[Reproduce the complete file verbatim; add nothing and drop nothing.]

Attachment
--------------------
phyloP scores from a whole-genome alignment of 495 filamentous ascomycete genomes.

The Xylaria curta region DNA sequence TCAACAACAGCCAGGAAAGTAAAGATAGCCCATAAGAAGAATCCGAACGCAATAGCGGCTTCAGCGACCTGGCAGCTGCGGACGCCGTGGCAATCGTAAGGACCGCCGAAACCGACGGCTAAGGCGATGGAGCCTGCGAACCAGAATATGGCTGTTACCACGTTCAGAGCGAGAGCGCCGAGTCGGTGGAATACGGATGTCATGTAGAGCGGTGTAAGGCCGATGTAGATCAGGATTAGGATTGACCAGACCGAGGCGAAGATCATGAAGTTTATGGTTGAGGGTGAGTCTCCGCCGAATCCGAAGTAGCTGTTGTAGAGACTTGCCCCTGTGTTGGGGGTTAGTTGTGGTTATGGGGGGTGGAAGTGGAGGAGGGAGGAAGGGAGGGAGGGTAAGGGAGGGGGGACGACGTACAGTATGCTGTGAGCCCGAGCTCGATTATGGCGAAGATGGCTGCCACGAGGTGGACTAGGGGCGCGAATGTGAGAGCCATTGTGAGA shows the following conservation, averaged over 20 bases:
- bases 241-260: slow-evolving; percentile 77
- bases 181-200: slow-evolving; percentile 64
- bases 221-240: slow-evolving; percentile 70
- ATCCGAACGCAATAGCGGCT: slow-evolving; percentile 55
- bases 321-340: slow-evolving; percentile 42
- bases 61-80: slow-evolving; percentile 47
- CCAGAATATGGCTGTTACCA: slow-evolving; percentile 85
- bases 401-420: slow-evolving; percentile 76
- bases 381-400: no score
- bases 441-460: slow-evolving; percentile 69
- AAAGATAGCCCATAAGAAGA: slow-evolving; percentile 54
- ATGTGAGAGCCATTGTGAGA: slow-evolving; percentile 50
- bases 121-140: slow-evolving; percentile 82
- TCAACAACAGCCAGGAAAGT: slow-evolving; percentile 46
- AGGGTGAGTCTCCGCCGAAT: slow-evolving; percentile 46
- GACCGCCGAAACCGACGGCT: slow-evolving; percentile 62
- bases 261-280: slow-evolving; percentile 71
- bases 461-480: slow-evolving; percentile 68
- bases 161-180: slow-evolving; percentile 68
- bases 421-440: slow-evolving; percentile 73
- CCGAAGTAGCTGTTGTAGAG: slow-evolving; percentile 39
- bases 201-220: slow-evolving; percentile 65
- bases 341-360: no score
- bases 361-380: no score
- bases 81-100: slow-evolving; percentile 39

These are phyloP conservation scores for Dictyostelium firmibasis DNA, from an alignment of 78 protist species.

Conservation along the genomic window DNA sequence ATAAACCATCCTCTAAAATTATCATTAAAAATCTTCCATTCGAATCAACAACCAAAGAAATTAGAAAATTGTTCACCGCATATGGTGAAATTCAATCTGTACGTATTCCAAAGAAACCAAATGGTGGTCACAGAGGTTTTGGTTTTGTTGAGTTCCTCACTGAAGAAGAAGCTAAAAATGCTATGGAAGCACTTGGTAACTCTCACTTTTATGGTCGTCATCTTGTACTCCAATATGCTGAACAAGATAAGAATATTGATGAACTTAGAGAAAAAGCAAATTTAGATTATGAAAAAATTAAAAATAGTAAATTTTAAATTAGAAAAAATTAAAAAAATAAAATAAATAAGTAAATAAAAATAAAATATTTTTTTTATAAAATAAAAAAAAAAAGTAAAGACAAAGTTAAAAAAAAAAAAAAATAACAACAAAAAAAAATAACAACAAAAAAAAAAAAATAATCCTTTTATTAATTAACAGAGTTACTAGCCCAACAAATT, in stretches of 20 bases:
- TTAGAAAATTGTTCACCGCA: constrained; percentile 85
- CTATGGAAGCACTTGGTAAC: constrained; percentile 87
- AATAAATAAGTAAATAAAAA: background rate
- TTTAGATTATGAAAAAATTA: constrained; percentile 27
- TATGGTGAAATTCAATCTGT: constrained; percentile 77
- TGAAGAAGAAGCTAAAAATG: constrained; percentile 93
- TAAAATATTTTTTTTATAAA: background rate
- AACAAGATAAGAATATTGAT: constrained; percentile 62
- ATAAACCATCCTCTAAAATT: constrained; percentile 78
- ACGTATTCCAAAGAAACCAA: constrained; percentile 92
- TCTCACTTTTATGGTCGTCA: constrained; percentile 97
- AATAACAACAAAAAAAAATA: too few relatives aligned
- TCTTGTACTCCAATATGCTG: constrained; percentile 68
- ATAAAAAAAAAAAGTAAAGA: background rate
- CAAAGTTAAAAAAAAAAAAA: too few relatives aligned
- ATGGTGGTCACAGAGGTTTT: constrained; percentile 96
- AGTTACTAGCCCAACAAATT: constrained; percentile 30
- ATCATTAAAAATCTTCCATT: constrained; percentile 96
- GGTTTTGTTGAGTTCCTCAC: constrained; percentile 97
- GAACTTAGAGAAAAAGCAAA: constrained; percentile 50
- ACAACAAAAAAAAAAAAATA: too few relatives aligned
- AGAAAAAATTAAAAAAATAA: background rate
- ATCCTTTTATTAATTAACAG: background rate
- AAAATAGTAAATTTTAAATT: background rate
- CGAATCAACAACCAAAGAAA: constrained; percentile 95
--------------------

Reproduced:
phyloP scores from a whole-genome alignment of 495 filamentous ascomycete genomes.

The Xylaria curta region DNA sequence TCAACAACAGCCAGGAAAGTAAAGATAGCCCATAAGAAGAATCCGAACGCAATAGCGGCTTCAGCGACCTGGCAGCTGCGGACGCCGTGGCAATCGTAAGGACCGCCGAAACCGACGGCTAAGGCGATGGAGCCTGCGAACCAGAATATGGCTGTTACCACGTTCAGAGCGAGAGCGCCGAGTCGGTGGAATACGGATGTCATGTAGAGCGGTGTAAGGCCGATGTAGATCAGGATTAGGATTGACCAGACCGAGGCGAAGATCATGAAGTTTATGGTTGAGGGTGAGTCTCCGCCGAATCCGAAGTAGCTGTTGTAGAGACTTGCCCCTGTGTTGGGGGTTAGTTGTGGTTATGGGGGGTGGAAGTGGAGGAGGGAGGAAGGGAGGGAGGGTAAGGGAGGGGGGACGACGTACAGTATGCTGTGAGCCCGAGCTCGATTATGGCGAAGATGGCTGCCACGAGGTGGACTAGGGGCGCGAATGTGAGAGCCATTGTGAGA shows the following conservation, averaged over 20 bases:
- bases 241-260: slow-evolving; percentile 77
- bases 181-200: slow-evolving; percentile 64
- bases 221-240: slow-evolving; percentile 70
- ATCCGAACGCAATAGCGGCT: slow-evolving; percentile 55
- bases 321-340: slow-evolving; percentile 42
- bases 61-80: slow-evolving; percentile 47
- CCAGAATATGGCTGTTACCA: slow-evolving; percentile 85
- bases 401-420: slow-evolving; percentile 76
- bases 381-400: no score
- bases 441-460: slow-evolving; percentile 69
- AAAGATAGCCCATAAGAAGA: slow-evolving; percentile 54
- ATGTGAGAGCCATTGTGAGA: slow-evolving; percentile 50
- bases 121-140: slow-evolving; percentile 82
- TCAACAACAGCCAGGAAAGT: slow-evolving; percentile 46
- AGGGTGAGTCTCCGCCGAAT: slow-evolving; percentile 46
- GACCGCCGAAACCGACGGCT: slow-evolving; percentile 62
- bases 261-280: slow-evolving; percentile 71
- bases 461-480: slow-evolving; percentile 68
- bases 161-180: slow-evolving; percentile 68
- bases 421-440: slow-evolving; percentile 73
- CCGAAGTAGCTGTTGTAGAG: slow-evolving; percentile 39
- bases 201-220: slow-evolving; percentile 65
- bases 341-360: no score
- bases 361-380: no score
- bases 81-100: slow-evolving; percentile 39

These are phyloP conservation scores for Dictyostelium firmibasis DNA, from an alignment of 78 protist species.

Conservation along the genomic window DNA sequence ATAAACCATCCTCTAAAATTATCATTAAAAATCTTCCATTCGAATCAACAACCAAAGAAATTAGAAAATTGTTCACCGCATATGGTGAAATTCAATCTGTACGTATTCCAAAGAAACCAAATGGTGGTCACAGAGGTTTTGGTTTTGTTGAGTTCCTCACTGAAGAAGAAGCTAAAAATGCTATGGAAGCACTTGGTAACTCTCACTTTTATGGTCGTCATCTTGTACTCCAATATGCTGAACAAGATAAGAATATTGATGAACTTAGAGAAAAAGCAAATTTAGATTATGAAAAAATTAAAAATAGTAAATTTTAAATTAGAAAAAATTAAAAAAATAAAATAAATAAGTAAATAAAAATAAAATATTTTTTTTATAAAATAAAAAAAAAAAGTAAAGACAAAGTTAAAAAAAAAAAAAAATAACAACAAAAAAAAATAACAACAAAAAAAAAAAAATAATCCTTTTATTAATTAACAGAGTTACTAGCCCAACAAATT, in stretches of 20 bases:
- TTAGAAAATTGTTCACCGCA: constrained; percentile 85
- CTATGGAAGCACTTGGTAAC: constrained; percentile 87
- AATAAATAAGTAAATAAAAA: background rate
- TTTAGATTATGAAAAAATTA: constrained; percentile 27
- TATGGTGAAATTCAATCTGT: constrained; percentile 77
- TGAAGAAGAAGCTAAAAATG: constrained; percentile 93
- TAAAATATTTTTTTTATAAA: background rate
- AACAAGATAAGAATATTGAT: constrained; percentile 62
- ATAAACCATCCTCTAAAATT: constrained; percentile 78
- ACGTATTCCAAAGAAACCAA: constrained; percentile 92
- TCTCACTTTTATGGTCGTCA: constrained; percentile 97
- AATAACAACAAAAAAAAATA: too few relatives aligned
- TCTTGTACTCCAATATGCTG: constrained; percentile 68
- ATAAAAAAAAAAAGTAAAGA: background rate
- CAAAGTTAAAAAAAAAAAAA: too few relatives aligned
- ATGGTGGTCACAGAGGTTTT: constrained; percentile 96
- AGTTACTAGCCCAACAAATT: constrained; percentile 30
- ATCATTAAAAATCTTCCATT: constrained; percentile 96
- GGTTTTGTTGAGTTCCTCAC: constrained; percentile 97
- GAACTTAGAGAAAAAGCAAA: constrained; percentile 50
- ACAACAAAAAAAAAAAAATA: too few relatives aligned
- AGAAAAAATTAAAAAAATAA: background rate
- ATCCTTTTATTAATTAACAG: background rate
- AAAATAGTAAATTTTAAATT: background rate
- CGAATCAACAACCAAAGAAA: constrained; percentile 95